You have repeated praise on simplicity in several places. I'll just throw in that, to me, that is on the list of poison pills within the mechanics. It is simple. And the next time it will be a slightly different version of the same simple. Yes, if you ignore all other games you can go on and on about how this fighter option is completely different than that fighter option. And how each class is different. And you will be telling the truth at every step. But the game is not in a vacuum. It has to compare to other games and it has to contrast itself to itself as the months roll by. PF2E is not nearly as popular as 4E was after 9 months out. But 4E saw a steady burnout as the downside of not expecting player investment shows itself. I expect that to repeat.
PF2 and 4E are not alike no matter how many people try to make it seem so. I played 4E. I did not like it. PF2 is nothing like that game. Plays nothing like that game. And isn't 4E or even close to it. If it played like 4E, I would think I would have had the same reaction I had to 4E which would have made me quit.

And, as you are already hinting here, the refrain will become the bad bad people who feared the new game and refused to accept change are the reasons why. There ain't no fear, and 5E has shown us that GOOD change is embraced with joy. Which, again, is not to say that the change isn't good for YOU. But you need to step back and look at WHY the larger response is what it is. Or rather, you don't NEED to do anything you don't want to. But if you want to understand what is happening around you, looking past you own personal taste and anecdotes will be necessary.
I am not hinting at anything. You are putting your own spin on things.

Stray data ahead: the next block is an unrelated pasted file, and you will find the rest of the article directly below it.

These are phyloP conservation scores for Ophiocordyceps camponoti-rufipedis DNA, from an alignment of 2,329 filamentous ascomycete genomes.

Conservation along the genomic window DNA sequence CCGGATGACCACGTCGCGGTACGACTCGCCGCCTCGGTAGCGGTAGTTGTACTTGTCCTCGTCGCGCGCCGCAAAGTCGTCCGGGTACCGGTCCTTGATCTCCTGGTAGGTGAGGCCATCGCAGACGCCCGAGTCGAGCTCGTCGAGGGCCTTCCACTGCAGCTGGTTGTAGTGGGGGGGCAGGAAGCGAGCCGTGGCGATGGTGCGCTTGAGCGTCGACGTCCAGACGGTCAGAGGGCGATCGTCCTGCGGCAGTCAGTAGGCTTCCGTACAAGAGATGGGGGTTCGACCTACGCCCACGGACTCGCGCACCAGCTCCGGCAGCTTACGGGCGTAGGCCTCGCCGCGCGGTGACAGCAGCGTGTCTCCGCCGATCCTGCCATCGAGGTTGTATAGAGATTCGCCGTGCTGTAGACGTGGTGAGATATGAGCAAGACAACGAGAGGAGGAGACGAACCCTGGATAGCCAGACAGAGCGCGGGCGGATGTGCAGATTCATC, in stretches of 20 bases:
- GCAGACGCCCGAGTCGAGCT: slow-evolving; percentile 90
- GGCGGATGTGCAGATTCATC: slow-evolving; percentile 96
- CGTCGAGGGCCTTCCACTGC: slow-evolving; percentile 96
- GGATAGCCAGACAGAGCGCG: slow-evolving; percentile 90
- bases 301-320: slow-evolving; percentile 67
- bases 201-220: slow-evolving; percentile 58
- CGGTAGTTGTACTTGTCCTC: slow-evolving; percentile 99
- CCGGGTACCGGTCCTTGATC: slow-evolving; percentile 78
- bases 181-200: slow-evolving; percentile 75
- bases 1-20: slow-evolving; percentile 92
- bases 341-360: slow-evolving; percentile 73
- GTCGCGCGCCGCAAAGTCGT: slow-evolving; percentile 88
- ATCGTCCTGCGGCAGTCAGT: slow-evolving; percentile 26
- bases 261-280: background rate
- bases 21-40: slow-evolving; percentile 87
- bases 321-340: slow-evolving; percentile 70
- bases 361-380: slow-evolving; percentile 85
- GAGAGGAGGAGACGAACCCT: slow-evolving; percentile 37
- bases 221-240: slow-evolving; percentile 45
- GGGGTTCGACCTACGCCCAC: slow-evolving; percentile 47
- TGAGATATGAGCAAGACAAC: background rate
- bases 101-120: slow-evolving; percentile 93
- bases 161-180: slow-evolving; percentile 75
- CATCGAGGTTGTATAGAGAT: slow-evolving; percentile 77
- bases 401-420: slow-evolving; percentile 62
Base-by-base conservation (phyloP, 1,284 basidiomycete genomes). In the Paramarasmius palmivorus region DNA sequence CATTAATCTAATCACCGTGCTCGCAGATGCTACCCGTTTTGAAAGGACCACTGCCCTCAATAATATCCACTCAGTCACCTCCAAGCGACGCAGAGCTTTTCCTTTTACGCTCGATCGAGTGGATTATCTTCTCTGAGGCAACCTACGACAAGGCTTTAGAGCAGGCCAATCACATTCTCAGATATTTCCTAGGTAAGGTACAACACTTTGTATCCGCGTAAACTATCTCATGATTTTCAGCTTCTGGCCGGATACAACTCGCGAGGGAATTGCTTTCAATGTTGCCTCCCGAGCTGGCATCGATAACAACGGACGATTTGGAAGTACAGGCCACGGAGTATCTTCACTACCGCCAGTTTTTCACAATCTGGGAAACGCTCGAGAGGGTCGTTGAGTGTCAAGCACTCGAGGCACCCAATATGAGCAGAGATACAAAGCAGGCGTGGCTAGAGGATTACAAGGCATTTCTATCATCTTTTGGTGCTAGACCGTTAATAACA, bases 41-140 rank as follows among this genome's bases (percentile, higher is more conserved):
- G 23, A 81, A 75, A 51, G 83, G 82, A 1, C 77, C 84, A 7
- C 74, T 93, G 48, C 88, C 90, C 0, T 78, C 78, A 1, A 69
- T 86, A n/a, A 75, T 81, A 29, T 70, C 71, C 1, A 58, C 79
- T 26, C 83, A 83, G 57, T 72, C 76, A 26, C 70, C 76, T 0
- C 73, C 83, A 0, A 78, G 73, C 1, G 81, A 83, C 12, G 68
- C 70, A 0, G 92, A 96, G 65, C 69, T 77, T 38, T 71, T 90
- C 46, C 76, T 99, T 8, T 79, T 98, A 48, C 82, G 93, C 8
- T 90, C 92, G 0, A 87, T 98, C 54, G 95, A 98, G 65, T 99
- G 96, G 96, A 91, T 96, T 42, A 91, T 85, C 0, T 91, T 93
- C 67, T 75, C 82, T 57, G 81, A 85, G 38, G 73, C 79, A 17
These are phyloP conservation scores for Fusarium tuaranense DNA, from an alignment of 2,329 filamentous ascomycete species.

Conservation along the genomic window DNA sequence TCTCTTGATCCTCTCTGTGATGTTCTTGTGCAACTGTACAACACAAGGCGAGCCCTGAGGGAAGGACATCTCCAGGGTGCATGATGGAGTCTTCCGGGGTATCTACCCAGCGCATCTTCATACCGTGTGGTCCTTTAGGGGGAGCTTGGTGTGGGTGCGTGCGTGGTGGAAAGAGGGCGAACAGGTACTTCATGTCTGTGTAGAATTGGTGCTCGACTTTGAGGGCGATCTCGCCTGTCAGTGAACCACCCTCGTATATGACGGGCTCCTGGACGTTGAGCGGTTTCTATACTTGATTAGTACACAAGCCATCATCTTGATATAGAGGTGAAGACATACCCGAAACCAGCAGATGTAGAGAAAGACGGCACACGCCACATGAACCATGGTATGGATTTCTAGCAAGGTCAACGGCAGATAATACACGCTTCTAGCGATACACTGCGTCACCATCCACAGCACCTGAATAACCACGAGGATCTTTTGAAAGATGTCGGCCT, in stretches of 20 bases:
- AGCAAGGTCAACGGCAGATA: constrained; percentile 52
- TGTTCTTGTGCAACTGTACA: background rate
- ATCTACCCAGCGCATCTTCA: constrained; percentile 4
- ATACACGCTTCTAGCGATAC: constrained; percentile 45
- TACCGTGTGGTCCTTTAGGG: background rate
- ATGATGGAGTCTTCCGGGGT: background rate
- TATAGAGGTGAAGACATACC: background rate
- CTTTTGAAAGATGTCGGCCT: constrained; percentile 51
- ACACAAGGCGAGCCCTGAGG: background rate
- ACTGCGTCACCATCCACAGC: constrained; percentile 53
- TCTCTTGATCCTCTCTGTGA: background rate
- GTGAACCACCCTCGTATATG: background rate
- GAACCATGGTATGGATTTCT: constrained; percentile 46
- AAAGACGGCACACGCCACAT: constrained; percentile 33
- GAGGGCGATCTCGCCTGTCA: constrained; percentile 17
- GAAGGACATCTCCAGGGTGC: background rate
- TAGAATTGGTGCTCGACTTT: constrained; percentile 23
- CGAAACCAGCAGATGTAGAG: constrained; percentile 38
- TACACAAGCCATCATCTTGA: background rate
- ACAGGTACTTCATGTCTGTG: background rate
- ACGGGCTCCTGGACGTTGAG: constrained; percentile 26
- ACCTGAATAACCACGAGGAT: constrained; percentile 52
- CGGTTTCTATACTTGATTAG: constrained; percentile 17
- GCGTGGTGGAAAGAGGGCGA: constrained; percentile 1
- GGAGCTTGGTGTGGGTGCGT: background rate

All I am saying is after being skeptical of PF2, avoiding trying it for months because it looked lame, and burning out on 5E, I am finding PF2 to be far more fun to play than read. The more I fiddle with it, the more I find I can do with it. The game interacts in interesting ways that are surprisingly good for story-telling. I don't feel locked in like some others seem to feel. I can only encourage people to give it a shot, run it to higher level, let your players fiddle with it, don't get too hung on following every little rule, and see if you can tell the types of stories you want to tell with the system. They might like it.

As far as your predictions versus what I'd like to see happen, only time will tell. I think those that give it a try will find it is more fun to play the more you play it and learn how it works. But I also acknowledge it's a big crunchy book that won't appeal in the same way 5E does with its simplicity, which may slow down its adoption as it tries finds a market. Whether or not it will be successful is a matter of time to tell.

The nice thing about these types of things is that talk is cheap, sales and adoption measured in sales of supplements and engagement will decide things. All I can say is I hope people give PF2 a good run. It's surprisingly fun in my opinion. Though it isn't perfect. My players at this point are missing the big, obviously powerful stat enhancing items of PF1 and are trying to get used to the small bonuses of PF2 magic items and one-shot wands that don't allow constant buff stacking they used to buy and accumulate. As a DM I don't miss tracking the ten buffs and magic item christmas trees you had to build each enemy with to challenge them. So they're going to have to get used to it as I have no intention of going back to PF1 or 5E as a DM.
 
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dave2008

Legend
I think quite a few players will enjoy that, while DMs won't have to commit so much time to building high level encounters.
I find this an interesting statement I have heard many times, but don't quite understand. I spend or spent no more time in my 4e and 5e high level encounters (up to 30 in 4e and currently at 15 in 5e) than I did at low level. In fact, probably less. My it is the great value of having players that are not power gamers!
 

Celtavian

Dragon Lord
I find this an interesting statement I have heard many times, but don't quite understand. I spend or spent no more time in my 4e and 5e high level encounters (up to 30 in 4e and currently at 15 in 5e) than I did at low level. In fact, probably less. My it is the great value of having players that are not power gamers!